SYDNEY — Nothing could compete with the Matildas.
Meetings were canceled. Other sporting events were rescheduled. Pubs stocked up, and viewing centers across the capital set up massive screens for the Matildas-obsessed masses.
When the Australian women’s national team, the Matildas, as they’re nicknamed here, took to the pitch Wednesday night (6 a.m. Wednesday ET) for their first World Cup semifinal against England, the country came to a screeching halt in front of its TVs. (Unless, of course, you were one of the lucky 80,000 fans packed into Stadium Australia in Sydney, one of the nine cities in Australia and New Zealand where the 2023 matches are being played.)
Hours before the match, fans dressed in the team’s green and gold were already gathering at the stadium, as well as at Tumbalong Park, where it was shown free on giant screens.
“It is putting these incredible women on center stage for them to, you know, play the best game of their lives,” Rayali Banerjee said outside the stadium before the match Wednesday.
Advancing out of the Women’s World Cup group stage sent a jolt through the sports-centric Australian psyche. And when the team fought past France in the longest penalty shootout in World Cup history, men’s or women’s, the entire country dared to dream.
The Matildas were unable to ride that wave of popular enthusiasm to victory, losing 3-1 to England in a tense match. But their legacy will surely endure.
“No national team has fused hopes and dreams so magically as the Matildas,” the front page of The Sydney Morning Herald proclaimed Wednesday before the match against England.
Another Australian broadsheet, The Daily Telegraph, changed its masthead to the “Tillygraph” as a nod to the team and included a shiny “Go Matildas” poster in every edition earlier this week.
The best run this women’s national soccer team has ever had in the World Cup was back in 2007, when it lost in the quarterfinals to Brazil. Sixteen years later, during the Matildas’ quarterfinal match Saturday against France, the Australian match announcer made an observation around the 72nd minute.
“This is the moment we stop calling it women’s football; it’s just football,” he said, adding, “This World Cup will go down in history as the moment it went mainstream.”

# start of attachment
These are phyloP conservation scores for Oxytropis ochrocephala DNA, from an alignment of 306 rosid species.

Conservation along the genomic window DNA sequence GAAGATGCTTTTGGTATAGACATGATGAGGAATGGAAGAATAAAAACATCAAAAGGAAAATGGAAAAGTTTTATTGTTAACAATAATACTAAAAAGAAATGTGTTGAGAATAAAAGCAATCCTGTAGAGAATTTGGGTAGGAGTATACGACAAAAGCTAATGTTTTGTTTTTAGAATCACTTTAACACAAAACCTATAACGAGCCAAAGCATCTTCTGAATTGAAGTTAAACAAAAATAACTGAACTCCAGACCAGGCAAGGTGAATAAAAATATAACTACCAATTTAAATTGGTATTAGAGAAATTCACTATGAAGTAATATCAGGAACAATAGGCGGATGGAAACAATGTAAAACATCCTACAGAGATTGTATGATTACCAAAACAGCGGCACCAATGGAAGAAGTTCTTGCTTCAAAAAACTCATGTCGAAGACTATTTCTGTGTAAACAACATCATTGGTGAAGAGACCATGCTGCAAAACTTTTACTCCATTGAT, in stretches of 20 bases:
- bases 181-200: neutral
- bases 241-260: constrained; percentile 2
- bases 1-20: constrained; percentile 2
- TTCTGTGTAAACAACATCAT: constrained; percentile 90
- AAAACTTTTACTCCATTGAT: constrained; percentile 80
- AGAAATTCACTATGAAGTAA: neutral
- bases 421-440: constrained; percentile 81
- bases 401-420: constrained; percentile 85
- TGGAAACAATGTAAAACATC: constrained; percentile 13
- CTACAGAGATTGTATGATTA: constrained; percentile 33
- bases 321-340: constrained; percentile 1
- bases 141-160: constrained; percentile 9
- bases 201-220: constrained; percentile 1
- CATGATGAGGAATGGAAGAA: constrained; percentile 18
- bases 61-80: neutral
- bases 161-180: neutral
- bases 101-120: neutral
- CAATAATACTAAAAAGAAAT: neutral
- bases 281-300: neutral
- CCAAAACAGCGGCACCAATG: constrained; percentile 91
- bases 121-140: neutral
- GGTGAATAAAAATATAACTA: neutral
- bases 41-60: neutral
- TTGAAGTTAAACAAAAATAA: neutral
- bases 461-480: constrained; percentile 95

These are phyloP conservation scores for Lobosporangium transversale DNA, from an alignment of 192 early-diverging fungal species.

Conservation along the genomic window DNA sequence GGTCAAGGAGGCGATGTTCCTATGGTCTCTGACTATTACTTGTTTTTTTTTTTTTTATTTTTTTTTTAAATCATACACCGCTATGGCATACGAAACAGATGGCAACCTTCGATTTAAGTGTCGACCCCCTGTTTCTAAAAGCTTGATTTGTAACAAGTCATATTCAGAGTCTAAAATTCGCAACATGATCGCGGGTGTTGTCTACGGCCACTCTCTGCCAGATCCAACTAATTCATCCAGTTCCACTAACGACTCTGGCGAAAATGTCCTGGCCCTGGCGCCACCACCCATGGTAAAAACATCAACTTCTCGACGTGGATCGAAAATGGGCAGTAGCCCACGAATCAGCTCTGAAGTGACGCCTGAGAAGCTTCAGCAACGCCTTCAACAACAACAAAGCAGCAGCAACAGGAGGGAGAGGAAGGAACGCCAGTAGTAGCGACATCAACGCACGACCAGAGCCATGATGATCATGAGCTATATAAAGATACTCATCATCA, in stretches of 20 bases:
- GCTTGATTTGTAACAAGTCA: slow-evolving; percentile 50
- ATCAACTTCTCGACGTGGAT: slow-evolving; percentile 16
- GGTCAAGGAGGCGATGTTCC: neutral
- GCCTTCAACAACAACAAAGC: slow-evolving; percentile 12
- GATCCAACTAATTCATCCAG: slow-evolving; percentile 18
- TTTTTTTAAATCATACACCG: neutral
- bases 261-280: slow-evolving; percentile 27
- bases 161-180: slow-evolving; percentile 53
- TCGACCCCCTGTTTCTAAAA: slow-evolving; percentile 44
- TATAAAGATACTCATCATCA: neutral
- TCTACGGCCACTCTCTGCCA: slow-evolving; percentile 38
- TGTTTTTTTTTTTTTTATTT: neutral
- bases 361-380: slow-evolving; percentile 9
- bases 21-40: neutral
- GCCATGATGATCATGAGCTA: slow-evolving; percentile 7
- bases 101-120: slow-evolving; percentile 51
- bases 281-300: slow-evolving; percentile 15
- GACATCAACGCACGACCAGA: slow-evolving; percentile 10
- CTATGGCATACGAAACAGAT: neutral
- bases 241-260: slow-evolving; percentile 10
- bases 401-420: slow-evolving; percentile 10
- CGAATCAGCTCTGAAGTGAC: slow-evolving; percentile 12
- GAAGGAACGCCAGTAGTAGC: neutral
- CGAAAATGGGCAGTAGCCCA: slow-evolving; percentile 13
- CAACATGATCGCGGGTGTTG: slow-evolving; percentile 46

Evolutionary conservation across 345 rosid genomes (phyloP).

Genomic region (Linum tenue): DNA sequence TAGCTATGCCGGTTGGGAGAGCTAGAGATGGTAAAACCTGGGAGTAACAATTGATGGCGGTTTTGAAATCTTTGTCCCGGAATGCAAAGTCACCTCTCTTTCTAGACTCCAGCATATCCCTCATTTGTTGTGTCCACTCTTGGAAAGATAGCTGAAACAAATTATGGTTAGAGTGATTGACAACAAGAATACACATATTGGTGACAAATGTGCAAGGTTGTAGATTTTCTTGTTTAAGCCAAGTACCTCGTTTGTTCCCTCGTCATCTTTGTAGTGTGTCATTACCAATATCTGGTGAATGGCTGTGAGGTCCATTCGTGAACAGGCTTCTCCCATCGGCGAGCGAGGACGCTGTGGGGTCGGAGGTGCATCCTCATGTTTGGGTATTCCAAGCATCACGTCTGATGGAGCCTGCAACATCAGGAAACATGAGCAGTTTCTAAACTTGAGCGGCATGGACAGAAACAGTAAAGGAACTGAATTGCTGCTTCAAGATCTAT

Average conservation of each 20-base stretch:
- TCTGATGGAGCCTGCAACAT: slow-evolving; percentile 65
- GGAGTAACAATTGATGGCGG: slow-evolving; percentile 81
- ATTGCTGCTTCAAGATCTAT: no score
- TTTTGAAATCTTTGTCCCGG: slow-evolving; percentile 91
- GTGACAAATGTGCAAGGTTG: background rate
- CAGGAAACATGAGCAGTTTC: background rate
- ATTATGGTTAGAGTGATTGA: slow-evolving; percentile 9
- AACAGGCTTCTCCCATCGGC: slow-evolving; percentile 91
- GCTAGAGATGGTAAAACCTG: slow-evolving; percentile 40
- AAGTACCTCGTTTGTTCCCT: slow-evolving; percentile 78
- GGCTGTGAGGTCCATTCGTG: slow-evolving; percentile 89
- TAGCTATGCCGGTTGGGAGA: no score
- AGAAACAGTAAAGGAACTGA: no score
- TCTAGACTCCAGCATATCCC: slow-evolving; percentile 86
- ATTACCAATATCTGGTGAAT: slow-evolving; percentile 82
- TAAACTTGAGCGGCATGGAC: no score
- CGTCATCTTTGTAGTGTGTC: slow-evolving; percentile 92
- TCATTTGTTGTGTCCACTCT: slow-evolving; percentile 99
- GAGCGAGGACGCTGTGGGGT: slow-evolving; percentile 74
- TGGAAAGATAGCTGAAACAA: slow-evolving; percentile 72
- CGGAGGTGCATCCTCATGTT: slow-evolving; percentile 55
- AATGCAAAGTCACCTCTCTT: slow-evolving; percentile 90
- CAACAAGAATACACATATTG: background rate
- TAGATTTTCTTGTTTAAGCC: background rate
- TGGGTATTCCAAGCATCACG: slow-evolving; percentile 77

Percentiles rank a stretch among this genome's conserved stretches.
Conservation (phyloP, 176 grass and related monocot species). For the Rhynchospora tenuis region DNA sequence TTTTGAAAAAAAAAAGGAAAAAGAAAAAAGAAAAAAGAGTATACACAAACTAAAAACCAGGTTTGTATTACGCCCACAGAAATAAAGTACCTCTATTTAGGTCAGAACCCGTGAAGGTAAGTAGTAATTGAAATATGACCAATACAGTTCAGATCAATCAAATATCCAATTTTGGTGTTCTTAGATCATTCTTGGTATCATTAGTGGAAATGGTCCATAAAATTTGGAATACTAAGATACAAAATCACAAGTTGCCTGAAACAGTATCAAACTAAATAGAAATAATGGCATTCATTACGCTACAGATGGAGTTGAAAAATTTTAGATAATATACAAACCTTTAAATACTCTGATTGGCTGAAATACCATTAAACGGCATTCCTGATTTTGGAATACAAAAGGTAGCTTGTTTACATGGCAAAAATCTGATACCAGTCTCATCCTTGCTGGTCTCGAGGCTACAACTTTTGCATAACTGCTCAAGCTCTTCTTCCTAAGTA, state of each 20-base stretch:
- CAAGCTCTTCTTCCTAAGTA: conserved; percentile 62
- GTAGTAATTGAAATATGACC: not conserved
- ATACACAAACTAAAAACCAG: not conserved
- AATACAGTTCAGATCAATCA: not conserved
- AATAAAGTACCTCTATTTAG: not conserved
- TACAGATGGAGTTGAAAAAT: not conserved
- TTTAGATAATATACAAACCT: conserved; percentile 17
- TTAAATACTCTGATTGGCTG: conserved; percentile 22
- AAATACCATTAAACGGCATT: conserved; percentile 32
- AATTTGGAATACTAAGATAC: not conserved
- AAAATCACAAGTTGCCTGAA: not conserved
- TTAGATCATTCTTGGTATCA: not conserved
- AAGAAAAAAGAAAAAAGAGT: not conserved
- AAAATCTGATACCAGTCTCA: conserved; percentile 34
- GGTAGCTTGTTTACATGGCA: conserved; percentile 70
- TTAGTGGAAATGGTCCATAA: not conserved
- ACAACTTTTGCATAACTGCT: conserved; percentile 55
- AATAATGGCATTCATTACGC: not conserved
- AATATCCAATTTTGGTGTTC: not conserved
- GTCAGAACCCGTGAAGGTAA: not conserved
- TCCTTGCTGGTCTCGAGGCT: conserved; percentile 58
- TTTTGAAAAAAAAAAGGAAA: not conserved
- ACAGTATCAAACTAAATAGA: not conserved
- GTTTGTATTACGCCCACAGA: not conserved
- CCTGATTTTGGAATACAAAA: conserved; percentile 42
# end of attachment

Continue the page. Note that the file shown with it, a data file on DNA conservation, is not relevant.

His fellow announcer added, “There is a seismic shift happening right now.”
Prime Minister Anthony Albanese backed calls by state and territory leaders for a public holiday had the Matildas gone on to win the tournament.
“This is something much more than just a sporting event,” he said in a radio interview Monday with state broadcaster ABC. “This is an inspiration to young girls in particular, but also young boys.”
By any metric, Australia is a sports-loving nation, but soccer is not at the core — rugby and Australian rules football have always been far more popular.
“The most exciting thing is when you actually see groups of men talking about it and there’s no women,” Sarah Prestwood said outside the stadium before the match Wednesday. “And it’s them talking about sport with the same passion that they would talk about football, meaning rugby, AFL or whatever.”
The country’s newfound love of women’s soccer is reminiscent of the U.S. in 1999, when the World Cup victory by the U.S. women’s national team — symbolized by Brandi Chastain’s ripping off her jersey after her winning goal — inspired national pride in the team and the sport. The U.S. remains the only World Cup host to win the women’s tournament.
Australia’s Seven Network, the tournament’s official broadcaster here, reported a peak audience of 7.2 million people Saturday as Australia defeated France in a nail-biting 7-6 penalty shootout. Video of a planeload of people watching the shootout on their screens and erupting in applause at the moment of victory was widely viewed online.
The network said the quarterfinal match boasted an average of 4.17 million viewers, making it the most watched event on Australian television this year and the most watched sporting event in more than two decades.
The audience for the England match Wednesday was expected to obliterate that record.
Natalie Helm, whose daughter is 6, said it was moving to see the effect the team’s success has had on children: “Someone told us that they heard a little girl say to a boy, ‘What are the boy Matildas called?’”